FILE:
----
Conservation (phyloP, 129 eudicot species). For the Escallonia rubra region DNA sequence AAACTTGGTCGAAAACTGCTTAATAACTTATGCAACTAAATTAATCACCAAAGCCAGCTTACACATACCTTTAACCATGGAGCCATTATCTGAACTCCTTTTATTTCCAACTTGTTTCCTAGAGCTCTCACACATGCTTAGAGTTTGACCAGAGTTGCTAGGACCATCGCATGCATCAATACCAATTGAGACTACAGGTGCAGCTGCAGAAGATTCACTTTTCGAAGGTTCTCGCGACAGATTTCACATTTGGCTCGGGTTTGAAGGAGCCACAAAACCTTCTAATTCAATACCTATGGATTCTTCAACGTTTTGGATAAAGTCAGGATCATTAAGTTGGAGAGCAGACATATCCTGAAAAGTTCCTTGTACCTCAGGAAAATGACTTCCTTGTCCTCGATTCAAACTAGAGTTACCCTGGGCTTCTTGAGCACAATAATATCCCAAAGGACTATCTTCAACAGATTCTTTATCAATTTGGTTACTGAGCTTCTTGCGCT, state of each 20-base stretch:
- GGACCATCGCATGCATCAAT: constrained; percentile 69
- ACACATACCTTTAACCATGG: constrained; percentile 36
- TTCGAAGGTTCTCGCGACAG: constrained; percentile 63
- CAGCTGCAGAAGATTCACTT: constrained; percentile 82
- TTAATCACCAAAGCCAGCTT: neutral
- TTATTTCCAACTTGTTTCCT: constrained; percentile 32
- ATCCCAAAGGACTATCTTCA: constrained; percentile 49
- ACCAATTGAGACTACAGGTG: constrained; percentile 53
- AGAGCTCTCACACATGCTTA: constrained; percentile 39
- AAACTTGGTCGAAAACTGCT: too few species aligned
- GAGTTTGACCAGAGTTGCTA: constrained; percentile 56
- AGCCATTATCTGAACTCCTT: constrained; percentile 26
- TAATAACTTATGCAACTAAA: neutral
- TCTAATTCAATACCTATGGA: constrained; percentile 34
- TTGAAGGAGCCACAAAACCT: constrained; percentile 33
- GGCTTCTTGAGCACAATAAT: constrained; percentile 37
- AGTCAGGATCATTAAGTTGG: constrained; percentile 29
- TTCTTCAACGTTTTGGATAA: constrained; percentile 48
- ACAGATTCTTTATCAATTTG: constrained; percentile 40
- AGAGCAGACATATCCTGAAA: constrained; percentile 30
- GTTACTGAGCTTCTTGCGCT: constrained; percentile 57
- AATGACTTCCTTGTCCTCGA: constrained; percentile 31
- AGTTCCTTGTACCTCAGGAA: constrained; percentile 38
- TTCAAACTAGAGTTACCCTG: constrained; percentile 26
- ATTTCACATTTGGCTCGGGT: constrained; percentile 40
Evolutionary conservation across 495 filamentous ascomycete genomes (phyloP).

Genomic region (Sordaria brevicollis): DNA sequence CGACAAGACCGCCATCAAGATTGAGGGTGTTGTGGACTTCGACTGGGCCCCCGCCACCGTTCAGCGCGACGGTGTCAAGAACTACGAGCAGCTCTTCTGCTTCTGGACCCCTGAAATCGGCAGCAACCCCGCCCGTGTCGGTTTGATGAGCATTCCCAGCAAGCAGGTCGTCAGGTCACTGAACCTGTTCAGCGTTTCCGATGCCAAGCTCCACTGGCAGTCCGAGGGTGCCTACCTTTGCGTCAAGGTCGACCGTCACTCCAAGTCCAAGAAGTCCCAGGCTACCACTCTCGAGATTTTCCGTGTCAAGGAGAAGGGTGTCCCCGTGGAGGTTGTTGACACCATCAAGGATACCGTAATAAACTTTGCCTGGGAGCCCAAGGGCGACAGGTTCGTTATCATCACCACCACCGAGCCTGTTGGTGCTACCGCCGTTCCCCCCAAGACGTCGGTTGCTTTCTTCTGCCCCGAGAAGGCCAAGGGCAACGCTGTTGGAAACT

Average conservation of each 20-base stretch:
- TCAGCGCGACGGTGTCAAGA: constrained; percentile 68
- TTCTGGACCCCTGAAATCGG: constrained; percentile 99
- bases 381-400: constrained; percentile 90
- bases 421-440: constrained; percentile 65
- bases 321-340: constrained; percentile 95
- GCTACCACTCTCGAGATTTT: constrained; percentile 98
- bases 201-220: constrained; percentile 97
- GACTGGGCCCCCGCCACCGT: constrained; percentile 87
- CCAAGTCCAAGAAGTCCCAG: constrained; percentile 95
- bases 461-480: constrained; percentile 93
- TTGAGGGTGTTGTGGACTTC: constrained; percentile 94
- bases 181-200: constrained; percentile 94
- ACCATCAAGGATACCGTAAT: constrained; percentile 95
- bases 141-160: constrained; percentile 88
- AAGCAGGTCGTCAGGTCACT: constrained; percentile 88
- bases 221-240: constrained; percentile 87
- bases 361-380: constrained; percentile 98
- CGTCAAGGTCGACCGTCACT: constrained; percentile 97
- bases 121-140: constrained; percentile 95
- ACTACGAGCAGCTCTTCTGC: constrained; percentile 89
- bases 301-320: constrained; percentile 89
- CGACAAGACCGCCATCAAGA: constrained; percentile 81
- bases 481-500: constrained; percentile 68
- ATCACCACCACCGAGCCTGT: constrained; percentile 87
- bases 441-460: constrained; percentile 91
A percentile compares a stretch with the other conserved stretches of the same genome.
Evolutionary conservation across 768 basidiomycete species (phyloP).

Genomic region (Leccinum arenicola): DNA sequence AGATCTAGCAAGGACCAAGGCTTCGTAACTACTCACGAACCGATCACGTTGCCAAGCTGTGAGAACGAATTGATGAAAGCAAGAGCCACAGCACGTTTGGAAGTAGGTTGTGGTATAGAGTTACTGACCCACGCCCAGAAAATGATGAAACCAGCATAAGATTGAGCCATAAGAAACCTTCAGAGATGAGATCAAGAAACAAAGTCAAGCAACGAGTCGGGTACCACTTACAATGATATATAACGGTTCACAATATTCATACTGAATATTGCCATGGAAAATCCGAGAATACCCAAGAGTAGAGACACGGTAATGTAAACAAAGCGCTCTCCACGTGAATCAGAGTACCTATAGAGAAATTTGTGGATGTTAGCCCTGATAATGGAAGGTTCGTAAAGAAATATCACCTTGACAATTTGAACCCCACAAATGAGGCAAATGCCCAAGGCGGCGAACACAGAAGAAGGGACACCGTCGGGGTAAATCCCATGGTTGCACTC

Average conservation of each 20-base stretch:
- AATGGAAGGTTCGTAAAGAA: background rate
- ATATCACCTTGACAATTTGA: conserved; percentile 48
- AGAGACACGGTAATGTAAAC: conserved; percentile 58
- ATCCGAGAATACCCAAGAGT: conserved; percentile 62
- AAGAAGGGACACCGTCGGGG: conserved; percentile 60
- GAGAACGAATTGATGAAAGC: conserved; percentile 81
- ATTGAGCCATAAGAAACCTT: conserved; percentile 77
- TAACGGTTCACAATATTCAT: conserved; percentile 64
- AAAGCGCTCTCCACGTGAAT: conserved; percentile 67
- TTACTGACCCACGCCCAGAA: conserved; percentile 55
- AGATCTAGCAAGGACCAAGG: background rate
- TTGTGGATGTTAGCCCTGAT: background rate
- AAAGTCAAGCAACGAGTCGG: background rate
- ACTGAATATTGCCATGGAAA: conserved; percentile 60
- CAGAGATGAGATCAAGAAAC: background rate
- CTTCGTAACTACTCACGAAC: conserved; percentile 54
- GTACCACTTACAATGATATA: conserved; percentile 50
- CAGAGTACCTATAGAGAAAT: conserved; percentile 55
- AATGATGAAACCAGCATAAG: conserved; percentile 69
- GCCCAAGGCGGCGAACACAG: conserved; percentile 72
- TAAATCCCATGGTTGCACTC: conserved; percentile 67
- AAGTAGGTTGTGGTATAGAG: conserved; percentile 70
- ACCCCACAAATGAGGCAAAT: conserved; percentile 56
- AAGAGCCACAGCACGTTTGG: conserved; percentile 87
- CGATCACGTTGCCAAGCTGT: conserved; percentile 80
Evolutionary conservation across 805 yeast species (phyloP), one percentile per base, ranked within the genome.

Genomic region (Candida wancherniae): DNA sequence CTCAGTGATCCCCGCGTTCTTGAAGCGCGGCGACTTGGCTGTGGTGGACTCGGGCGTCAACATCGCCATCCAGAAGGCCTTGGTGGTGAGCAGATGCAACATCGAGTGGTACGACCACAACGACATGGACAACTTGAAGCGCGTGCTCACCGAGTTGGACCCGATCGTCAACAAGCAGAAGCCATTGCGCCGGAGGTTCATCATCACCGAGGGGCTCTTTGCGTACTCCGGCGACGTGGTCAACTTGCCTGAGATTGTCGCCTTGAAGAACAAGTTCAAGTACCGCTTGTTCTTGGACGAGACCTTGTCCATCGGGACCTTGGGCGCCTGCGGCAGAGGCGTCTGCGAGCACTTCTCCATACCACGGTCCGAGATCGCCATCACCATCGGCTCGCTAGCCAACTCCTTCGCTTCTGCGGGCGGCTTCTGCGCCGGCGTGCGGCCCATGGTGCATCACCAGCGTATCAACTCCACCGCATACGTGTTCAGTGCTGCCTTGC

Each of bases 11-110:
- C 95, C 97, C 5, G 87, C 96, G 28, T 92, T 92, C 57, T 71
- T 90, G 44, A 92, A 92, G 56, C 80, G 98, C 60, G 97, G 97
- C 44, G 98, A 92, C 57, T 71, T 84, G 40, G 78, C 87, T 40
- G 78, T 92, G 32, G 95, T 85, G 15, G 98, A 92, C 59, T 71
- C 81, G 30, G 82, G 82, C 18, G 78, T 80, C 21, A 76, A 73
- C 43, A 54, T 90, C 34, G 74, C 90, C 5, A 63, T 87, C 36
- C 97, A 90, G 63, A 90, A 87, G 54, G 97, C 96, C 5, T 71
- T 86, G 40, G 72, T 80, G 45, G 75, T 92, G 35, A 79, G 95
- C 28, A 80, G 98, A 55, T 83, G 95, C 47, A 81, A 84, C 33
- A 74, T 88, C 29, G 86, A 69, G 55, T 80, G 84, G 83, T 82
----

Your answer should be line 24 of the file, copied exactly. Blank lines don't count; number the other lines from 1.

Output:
- AGTTCCTTGTACCTCAGGAA: constrained; percentile 38